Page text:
Dr. Richardson was recently honored by ACEP as a "Hero of Emergency Medicine" and received the 2008 Lifetime Achievement Award from the Mount Sinai Institute of Medical Education. She has been recognized for "teaching a generation of doctors that morality and medicine must go hand in hand" in New York Magazine's Hall of Fame in their "Best Doctors in New York" issue and was featured in Black Enterprise Magazine's "America's Top Black Physicians" as a "Major Contributor to the Medical Field." She has received numerous awards for distinguished service, for leadership and for outstanding teaching from various academic institutions, professional organizations and community groups. Throughout her career, Dr. Richardson has been a vocal advocate for improved health and healthcare for the underserved.
Dr. Richardson is one of the Principal Investigators for Projects ENGAGE and ENGAGE II (Engaging Neighborhoods in General and Personalized Genomics Education). Project ENGAGE was funded by the Institute of Personalized Medicine (IPM) in 2009 to explore community attitudes about genomics and personalized medicine, and to identify informational needs and preferences of community members. Dr. Richardson is leading the community engagement aim of Project ENGAGE and is currently completing Spanish language focus groups and interviews to inform the development of informational modules in English and Spanish.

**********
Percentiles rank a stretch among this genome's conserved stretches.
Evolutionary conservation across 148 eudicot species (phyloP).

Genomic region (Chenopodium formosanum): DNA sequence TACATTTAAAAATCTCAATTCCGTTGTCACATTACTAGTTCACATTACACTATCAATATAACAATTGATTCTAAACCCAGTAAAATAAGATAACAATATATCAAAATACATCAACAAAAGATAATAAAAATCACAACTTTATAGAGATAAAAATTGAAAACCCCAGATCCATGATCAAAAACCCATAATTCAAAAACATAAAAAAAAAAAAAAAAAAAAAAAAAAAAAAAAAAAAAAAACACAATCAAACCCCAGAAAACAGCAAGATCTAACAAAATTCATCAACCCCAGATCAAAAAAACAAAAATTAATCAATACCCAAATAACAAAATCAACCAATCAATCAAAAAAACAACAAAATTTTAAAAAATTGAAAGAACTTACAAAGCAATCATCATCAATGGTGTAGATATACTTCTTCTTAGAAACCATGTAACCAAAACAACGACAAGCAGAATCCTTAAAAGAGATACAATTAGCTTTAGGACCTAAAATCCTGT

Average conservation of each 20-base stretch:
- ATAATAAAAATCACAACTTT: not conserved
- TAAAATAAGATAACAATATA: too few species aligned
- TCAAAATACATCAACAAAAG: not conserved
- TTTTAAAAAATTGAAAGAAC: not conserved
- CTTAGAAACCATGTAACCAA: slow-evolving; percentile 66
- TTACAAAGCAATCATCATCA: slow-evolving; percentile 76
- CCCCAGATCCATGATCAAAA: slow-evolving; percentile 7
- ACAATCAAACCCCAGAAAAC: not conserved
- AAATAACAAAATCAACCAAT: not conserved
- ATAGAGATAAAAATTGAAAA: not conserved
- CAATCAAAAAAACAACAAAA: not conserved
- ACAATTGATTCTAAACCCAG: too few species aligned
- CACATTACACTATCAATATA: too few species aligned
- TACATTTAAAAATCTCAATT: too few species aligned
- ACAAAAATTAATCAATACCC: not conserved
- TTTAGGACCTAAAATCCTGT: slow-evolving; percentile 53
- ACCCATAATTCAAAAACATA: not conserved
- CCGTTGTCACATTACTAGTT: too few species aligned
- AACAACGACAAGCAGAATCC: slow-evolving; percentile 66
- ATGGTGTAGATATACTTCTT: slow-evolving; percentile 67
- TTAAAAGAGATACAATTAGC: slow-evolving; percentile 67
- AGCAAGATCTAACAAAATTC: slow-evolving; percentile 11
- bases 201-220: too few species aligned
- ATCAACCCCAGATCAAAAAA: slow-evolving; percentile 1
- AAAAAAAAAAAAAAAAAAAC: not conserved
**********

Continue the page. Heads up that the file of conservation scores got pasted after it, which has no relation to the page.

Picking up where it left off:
T. Public Access Defibrillation and Survival from Out-of-Hospital Cardiac Arrest. New England Journal of Medicine 2004; 351: 637-646.
Mosesso VN Jr, Brown LH, Greene HL, T. Conducting research using the emergency exception from informed consent: the Public Access Defibrillation (PAD) Trial experience. Resuscitation 2004; 61(1): 29-36.
Ragin DF, Holohan JA, Ricci EM, Grant C, Richardson LD. Shocking a community into action: a social marketing approach to cardiac arrests. Journal of Health and Social Policy 2005; 20(2): 49-70.
Richardson LD, Gunnels MD, Groh WJ, Peberdy MA, E. Community implementation of public access defibrillation: experience from the PAD Trial. Academic Emergency Medicine 2005; 12(8): 688-697.
Richardson LD, Wilets I, Ragin DF, Holohan J, Smirnoff M, Rhodes R, Winkel G, Rodriguez M, Ricci E. Research Without Consent: Community Perspectives from The Community VOICES Study Academic Emergency Medicine. Academic Emergency Medicine 2005; 12(11): 1082-1090.
Mann NC, Schmidt TA, Richardson LD. Confronting the Ethical Conduct of Resuscitation Research: A Consensus Opinion. Academic Emergency Medicine 2005; 12(11): 1078-1081.
Lewis RJ, Schmidt TA, Richardson LD. Current Status of Research on the Federal Guidelines for Performing Research Using an Exception form Informed Consent. Academic Emergency Medicine 2005; 12(11): 1022-1026.